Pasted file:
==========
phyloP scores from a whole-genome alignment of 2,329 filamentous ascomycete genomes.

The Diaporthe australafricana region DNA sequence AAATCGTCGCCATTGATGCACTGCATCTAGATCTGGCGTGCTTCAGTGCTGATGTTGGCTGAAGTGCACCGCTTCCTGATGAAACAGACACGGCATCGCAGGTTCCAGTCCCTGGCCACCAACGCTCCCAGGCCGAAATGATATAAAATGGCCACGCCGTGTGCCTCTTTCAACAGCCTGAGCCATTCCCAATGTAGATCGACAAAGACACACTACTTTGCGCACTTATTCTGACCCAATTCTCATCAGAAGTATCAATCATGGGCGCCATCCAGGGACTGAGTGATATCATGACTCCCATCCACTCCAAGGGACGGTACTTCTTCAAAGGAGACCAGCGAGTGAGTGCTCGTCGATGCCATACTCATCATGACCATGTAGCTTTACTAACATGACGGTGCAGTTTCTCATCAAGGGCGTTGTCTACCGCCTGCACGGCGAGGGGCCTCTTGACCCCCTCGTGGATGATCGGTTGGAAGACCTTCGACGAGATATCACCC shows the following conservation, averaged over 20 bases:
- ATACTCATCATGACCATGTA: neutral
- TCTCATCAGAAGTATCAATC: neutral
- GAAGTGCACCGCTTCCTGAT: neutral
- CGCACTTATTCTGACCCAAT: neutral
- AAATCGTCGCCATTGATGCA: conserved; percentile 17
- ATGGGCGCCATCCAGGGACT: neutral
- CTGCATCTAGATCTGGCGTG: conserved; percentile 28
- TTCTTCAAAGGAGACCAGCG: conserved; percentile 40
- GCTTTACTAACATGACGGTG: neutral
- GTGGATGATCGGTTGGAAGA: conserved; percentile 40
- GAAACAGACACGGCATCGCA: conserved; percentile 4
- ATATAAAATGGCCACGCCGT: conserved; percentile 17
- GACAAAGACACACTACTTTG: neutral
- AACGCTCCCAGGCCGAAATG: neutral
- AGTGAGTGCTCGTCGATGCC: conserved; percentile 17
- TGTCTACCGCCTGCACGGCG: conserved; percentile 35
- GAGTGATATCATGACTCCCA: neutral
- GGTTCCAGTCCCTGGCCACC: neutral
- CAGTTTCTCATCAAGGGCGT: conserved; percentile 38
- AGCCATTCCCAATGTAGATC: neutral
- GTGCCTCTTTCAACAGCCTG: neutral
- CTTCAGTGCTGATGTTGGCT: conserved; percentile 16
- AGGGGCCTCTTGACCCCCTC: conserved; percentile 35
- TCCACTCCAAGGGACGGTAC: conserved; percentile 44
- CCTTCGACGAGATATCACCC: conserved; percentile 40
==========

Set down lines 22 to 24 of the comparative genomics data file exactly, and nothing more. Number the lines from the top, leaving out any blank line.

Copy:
- AGCCATTCCCAATGTAGATC: neutral
- GTGCCTCTTTCAACAGCCTG: neutral
- CTTCAGTGCTGATGTTGGCT: conserved; percentile 16